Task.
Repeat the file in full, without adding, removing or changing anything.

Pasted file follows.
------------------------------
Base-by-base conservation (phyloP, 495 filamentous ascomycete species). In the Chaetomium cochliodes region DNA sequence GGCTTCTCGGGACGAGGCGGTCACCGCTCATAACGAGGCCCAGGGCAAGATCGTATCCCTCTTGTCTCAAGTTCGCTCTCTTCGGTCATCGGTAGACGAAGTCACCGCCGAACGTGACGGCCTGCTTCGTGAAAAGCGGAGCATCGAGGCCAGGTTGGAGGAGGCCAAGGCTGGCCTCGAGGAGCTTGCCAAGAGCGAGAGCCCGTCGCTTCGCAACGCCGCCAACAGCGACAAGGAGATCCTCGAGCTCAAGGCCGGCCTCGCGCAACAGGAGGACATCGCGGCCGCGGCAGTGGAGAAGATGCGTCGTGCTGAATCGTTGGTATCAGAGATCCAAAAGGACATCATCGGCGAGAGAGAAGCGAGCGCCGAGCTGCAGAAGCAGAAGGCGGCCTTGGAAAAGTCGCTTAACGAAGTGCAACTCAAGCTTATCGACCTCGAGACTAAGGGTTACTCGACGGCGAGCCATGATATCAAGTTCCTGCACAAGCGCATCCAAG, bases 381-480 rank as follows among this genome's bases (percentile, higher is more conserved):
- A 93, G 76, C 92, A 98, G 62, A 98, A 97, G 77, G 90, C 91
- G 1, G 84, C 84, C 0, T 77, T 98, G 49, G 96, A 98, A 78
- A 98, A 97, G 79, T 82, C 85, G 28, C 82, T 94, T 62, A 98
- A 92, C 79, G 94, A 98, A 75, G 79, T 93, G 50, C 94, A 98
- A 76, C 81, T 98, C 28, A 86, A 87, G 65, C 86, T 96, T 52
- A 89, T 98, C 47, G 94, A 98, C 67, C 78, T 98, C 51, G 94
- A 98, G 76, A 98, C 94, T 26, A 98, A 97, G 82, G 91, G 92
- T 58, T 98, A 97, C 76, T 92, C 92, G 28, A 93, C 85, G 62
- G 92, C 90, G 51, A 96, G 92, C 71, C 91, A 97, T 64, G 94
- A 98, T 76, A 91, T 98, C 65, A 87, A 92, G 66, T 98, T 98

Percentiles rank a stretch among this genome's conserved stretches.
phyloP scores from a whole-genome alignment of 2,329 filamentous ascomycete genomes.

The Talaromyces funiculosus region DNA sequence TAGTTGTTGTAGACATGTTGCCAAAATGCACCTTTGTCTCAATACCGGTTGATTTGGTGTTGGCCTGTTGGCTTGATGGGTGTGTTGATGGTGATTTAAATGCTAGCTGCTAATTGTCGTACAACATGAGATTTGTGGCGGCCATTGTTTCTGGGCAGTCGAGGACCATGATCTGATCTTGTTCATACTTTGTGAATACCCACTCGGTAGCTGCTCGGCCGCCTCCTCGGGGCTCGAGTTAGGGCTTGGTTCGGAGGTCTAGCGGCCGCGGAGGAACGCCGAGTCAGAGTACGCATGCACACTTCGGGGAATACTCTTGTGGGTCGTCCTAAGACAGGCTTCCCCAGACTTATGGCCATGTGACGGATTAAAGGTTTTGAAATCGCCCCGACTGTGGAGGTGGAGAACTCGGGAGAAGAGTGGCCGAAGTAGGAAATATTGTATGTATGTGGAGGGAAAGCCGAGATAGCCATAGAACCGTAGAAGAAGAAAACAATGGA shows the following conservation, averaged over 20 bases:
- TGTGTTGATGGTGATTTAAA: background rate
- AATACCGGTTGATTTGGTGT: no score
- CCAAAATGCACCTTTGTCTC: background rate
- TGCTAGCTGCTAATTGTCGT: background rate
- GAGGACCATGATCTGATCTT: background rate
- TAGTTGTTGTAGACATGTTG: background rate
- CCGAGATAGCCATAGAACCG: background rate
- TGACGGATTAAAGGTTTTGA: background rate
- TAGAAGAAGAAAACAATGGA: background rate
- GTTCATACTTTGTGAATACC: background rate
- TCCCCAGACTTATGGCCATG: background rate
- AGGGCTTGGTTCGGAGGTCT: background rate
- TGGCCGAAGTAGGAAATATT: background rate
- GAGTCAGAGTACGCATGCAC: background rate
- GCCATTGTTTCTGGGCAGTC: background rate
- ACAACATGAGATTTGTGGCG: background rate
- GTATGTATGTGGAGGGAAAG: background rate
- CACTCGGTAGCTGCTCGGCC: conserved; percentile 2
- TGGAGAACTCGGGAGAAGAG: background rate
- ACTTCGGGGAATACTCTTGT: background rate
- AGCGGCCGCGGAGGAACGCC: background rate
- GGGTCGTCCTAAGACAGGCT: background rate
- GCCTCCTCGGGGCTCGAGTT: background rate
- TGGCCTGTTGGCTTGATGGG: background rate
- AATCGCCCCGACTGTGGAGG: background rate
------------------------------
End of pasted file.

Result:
Base-by-base conservation (phyloP, 495 filamentous ascomycete species). In the Chaetomium cochliodes region DNA sequence GGCTTCTCGGGACGAGGCGGTCACCGCTCATAACGAGGCCCAGGGCAAGATCGTATCCCTCTTGTCTCAAGTTCGCTCTCTTCGGTCATCGGTAGACGAAGTCACCGCCGAACGTGACGGCCTGCTTCGTGAAAAGCGGAGCATCGAGGCCAGGTTGGAGGAGGCCAAGGCTGGCCTCGAGGAGCTTGCCAAGAGCGAGAGCCCGTCGCTTCGCAACGCCGCCAACAGCGACAAGGAGATCCTCGAGCTCAAGGCCGGCCTCGCGCAACAGGAGGACATCGCGGCCGCGGCAGTGGAGAAGATGCGTCGTGCTGAATCGTTGGTATCAGAGATCCAAAAGGACATCATCGGCGAGAGAGAAGCGAGCGCCGAGCTGCAGAAGCAGAAGGCGGCCTTGGAAAAGTCGCTTAACGAAGTGCAACTCAAGCTTATCGACCTCGAGACTAAGGGTTACTCGACGGCGAGCCATGATATCAAGTTCCTGCACAAGCGCATCCAAG, bases 381-480 rank as follows among this genome's bases (percentile, higher is more conserved):
- A 93, G 76, C 92, A 98, G 62, A 98, A 97, G 77, G 90, C 91
- G 1, G 84, C 84, C 0, T 77, T 98, G 49, G 96, A 98, A 78
- A 98, A 97, G 79, T 82, C 85, G 28, C 82, T 94, T 62, A 98
- A 92, C 79, G 94, A 98, A 75, G 79, T 93, G 50, C 94, A 98
- A 76, C 81, T 98, C 28, A 86, A 87, G 65, C 86, T 96, T 52
- A 89, T 98, C 47, G 94, A 98, C 67, C 78, T 98, C 51, G 94
- A 98, G 76, A 98, C 94, T 26, A 98, A 97, G 82, G 91, G 92
- T 58, T 98, A 97, C 76, T 92, C 92, G 28, A 93, C 85, G 62
- G 92, C 90, G 51, A 96, G 92, C 71, C 91, A 97, T 64, G 94
- A 98, T 76, A 91, T 98, C 65, A 87, A 92, G 66, T 98, T 98

Percentiles rank a stretch among this genome's conserved stretches.
phyloP scores from a whole-genome alignment of 2,329 filamentous ascomycete genomes.

The Talaromyces funiculosus region DNA sequence TAGTTGTTGTAGACATGTTGCCAAAATGCACCTTTGTCTCAATACCGGTTGATTTGGTGTTGGCCTGTTGGCTTGATGGGTGTGTTGATGGTGATTTAAATGCTAGCTGCTAATTGTCGTACAACATGAGATTTGTGGCGGCCATTGTTTCTGGGCAGTCGAGGACCATGATCTGATCTTGTTCATACTTTGTGAATACCCACTCGGTAGCTGCTCGGCCGCCTCCTCGGGGCTCGAGTTAGGGCTTGGTTCGGAGGTCTAGCGGCCGCGGAGGAACGCCGAGTCAGAGTACGCATGCACACTTCGGGGAATACTCTTGTGGGTCGTCCTAAGACAGGCTTCCCCAGACTTATGGCCATGTGACGGATTAAAGGTTTTGAAATCGCCCCGACTGTGGAGGTGGAGAACTCGGGAGAAGAGTGGCCGAAGTAGGAAATATTGTATGTATGTGGAGGGAAAGCCGAGATAGCCATAGAACCGTAGAAGAAGAAAACAATGGA shows the following conservation, averaged over 20 bases:
- TGTGTTGATGGTGATTTAAA: background rate
- AATACCGGTTGATTTGGTGT: no score
- CCAAAATGCACCTTTGTCTC: background rate
- TGCTAGCTGCTAATTGTCGT: background rate
- GAGGACCATGATCTGATCTT: background rate
- TAGTTGTTGTAGACATGTTG: background rate
- CCGAGATAGCCATAGAACCG: background rate
- TGACGGATTAAAGGTTTTGA: background rate
- TAGAAGAAGAAAACAATGGA: background rate
- GTTCATACTTTGTGAATACC: background rate
- TCCCCAGACTTATGGCCATG: background rate
- AGGGCTTGGTTCGGAGGTCT: background rate
- TGGCCGAAGTAGGAAATATT: background rate
- GAGTCAGAGTACGCATGCAC: background rate
- GCCATTGTTTCTGGGCAGTC: background rate
- ACAACATGAGATTTGTGGCG: background rate
- GTATGTATGTGGAGGGAAAG: background rate
- CACTCGGTAGCTGCTCGGCC: conserved; percentile 2
- TGGAGAACTCGGGAGAAGAG: background rate
- ACTTCGGGGAATACTCTTGT: background rate
- AGCGGCCGCGGAGGAACGCC: background rate
- GGGTCGTCCTAAGACAGGCT: background rate
- GCCTCCTCGGGGCTCGAGTT: background rate
- TGGCCTGTTGGCTTGATGGG: background rate
- AATCGCCCCGACTGTGGAGG: background rate